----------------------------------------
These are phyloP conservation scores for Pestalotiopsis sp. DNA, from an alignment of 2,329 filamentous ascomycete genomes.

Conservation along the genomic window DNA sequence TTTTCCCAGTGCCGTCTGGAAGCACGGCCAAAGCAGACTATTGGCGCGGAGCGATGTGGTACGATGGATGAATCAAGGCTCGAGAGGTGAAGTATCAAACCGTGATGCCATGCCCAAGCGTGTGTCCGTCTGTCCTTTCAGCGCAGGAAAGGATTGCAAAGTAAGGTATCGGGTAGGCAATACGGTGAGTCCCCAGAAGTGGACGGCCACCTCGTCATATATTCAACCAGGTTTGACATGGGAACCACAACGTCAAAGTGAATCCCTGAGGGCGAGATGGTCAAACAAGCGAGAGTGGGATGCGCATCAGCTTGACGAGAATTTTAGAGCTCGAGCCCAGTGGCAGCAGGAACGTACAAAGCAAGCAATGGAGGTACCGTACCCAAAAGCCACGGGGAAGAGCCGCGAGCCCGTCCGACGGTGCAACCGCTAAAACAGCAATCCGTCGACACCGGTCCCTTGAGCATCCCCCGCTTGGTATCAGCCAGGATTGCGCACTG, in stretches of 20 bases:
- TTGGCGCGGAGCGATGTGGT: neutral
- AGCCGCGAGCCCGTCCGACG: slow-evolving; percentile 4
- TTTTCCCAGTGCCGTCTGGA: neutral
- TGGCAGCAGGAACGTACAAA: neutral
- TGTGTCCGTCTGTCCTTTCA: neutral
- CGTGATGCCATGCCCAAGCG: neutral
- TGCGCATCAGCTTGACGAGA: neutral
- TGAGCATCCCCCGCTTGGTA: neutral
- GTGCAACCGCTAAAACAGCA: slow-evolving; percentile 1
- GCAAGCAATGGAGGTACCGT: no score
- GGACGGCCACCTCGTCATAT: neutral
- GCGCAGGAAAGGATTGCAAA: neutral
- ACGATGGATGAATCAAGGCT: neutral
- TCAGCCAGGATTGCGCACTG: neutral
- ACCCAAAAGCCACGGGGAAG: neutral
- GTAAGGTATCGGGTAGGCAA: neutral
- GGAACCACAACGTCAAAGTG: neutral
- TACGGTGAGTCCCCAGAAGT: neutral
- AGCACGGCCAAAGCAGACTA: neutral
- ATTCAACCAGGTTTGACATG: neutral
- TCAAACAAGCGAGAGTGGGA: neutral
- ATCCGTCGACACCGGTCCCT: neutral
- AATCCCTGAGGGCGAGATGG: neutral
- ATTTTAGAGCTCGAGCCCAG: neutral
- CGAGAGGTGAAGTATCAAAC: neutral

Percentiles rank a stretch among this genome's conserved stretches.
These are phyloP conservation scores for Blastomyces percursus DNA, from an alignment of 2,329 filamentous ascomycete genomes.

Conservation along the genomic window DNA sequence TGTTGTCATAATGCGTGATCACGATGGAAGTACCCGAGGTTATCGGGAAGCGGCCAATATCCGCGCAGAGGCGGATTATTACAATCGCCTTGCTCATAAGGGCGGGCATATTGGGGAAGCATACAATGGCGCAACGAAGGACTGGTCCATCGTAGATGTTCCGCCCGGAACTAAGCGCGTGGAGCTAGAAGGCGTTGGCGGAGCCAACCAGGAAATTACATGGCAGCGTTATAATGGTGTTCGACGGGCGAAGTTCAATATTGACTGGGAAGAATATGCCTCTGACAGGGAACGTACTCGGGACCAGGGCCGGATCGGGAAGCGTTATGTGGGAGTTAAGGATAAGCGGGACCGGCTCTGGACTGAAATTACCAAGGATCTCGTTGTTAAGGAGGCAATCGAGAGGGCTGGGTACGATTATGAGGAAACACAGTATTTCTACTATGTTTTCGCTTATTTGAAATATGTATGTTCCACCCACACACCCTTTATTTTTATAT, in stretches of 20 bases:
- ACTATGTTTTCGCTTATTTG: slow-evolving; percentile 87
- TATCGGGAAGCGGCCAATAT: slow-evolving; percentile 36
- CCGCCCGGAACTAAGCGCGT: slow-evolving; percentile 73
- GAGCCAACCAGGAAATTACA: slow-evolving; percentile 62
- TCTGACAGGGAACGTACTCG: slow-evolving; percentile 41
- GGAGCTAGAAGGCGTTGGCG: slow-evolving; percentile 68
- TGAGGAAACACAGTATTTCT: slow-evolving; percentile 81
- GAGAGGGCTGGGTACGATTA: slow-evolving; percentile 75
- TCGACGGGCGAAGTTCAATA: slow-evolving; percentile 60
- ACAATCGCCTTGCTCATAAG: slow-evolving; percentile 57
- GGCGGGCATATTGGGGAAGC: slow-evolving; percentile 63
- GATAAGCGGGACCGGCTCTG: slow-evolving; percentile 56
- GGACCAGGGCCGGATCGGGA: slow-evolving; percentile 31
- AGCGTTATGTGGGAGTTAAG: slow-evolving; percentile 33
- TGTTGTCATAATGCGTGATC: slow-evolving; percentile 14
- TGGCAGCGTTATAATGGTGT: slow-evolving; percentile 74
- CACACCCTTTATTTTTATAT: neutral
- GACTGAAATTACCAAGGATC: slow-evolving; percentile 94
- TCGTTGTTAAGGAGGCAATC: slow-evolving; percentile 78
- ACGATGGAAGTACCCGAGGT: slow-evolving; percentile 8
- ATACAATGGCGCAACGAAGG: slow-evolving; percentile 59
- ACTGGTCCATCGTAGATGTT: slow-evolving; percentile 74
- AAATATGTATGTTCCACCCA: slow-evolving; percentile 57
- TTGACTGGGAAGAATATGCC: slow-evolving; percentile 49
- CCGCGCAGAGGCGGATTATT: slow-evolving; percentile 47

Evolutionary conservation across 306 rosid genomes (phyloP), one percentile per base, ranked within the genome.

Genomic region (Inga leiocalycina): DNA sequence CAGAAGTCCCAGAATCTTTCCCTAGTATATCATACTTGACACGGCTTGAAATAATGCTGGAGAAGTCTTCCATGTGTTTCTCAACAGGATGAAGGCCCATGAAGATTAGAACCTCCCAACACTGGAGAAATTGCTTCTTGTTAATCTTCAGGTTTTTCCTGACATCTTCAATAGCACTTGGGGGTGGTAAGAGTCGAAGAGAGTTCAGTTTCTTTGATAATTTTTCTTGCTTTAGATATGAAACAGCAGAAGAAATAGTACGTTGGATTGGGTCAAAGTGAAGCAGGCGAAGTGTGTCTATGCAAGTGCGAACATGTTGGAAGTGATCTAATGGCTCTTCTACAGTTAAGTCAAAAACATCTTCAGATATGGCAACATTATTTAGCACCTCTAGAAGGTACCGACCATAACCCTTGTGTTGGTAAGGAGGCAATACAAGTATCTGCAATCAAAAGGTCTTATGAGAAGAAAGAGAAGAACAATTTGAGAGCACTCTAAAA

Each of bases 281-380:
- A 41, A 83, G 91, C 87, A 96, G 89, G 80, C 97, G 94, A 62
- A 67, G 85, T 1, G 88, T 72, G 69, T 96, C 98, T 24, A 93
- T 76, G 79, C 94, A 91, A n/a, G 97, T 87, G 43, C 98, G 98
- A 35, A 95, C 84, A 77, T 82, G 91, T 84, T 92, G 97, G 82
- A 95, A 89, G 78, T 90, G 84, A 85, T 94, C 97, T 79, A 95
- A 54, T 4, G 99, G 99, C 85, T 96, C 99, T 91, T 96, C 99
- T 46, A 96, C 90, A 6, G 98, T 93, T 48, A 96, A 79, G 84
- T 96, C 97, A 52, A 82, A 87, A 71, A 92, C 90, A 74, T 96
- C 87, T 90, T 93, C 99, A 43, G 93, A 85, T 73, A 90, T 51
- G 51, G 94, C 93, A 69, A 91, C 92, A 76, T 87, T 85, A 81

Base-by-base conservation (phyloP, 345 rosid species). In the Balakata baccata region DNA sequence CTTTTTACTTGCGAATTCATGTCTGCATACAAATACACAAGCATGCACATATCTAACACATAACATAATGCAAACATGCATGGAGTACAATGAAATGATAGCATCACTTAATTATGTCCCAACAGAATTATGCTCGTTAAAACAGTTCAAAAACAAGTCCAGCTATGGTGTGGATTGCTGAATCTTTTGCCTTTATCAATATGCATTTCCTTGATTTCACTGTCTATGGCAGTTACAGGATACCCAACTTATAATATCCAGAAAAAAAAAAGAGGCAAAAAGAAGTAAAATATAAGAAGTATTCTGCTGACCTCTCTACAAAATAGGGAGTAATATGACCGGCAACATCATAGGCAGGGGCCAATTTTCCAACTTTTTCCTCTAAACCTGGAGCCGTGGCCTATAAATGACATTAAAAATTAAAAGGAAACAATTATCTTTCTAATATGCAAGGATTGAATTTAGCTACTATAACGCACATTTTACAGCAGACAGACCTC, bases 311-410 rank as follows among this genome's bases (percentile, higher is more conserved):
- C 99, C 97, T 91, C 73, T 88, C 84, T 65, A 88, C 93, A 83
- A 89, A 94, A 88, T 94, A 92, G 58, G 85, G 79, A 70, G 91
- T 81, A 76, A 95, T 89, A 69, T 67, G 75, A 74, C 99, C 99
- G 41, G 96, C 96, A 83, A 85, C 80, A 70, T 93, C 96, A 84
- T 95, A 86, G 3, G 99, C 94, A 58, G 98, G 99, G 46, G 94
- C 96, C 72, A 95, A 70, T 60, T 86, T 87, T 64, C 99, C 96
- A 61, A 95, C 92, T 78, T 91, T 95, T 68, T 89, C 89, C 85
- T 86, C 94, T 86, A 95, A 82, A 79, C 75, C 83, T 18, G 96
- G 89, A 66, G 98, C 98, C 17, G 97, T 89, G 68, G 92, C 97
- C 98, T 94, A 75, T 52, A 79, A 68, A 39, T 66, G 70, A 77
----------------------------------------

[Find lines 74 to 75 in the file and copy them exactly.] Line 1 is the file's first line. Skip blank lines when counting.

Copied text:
- T 95, A 86, G 3, G 99, C 94, A 58, G 98, G 99, G 46, G 94
- C 96, C 72, A 95, A 70, T 60, T 86, T 87, T 64, C 99, C 96